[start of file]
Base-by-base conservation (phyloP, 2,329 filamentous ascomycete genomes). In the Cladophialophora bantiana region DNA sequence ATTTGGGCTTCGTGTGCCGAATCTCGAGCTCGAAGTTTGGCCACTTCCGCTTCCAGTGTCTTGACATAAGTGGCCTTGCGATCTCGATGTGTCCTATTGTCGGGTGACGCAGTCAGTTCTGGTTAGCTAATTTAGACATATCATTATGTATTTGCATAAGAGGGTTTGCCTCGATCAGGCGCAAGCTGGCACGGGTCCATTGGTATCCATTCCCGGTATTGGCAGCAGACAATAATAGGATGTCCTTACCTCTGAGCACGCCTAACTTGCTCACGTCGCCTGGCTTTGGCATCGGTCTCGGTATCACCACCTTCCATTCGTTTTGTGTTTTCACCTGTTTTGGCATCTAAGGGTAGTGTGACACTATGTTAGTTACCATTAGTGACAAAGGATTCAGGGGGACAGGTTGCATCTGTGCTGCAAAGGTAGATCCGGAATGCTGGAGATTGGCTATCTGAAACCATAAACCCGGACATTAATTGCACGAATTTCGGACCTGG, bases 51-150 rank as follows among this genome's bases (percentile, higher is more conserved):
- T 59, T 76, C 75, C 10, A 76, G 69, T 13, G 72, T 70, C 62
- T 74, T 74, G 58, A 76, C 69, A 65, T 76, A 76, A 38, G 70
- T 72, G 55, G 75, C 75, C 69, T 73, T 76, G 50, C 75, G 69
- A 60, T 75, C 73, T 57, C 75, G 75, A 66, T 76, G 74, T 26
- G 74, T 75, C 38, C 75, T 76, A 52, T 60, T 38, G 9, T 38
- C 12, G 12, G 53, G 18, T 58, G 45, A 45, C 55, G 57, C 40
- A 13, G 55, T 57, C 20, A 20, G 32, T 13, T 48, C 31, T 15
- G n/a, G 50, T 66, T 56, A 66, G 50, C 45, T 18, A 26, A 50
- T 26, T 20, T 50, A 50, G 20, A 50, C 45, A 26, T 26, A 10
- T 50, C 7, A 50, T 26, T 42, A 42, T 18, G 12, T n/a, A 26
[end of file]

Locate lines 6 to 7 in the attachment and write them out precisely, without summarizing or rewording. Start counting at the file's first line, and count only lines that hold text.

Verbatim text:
- G 74, T 75, C 38, C 75, T 76, A 52, T 60, T 38, G 9, T 38
- C 12, G 12, G 53, G 18, T 58, G 45, A 45, C 55, G 57, C 40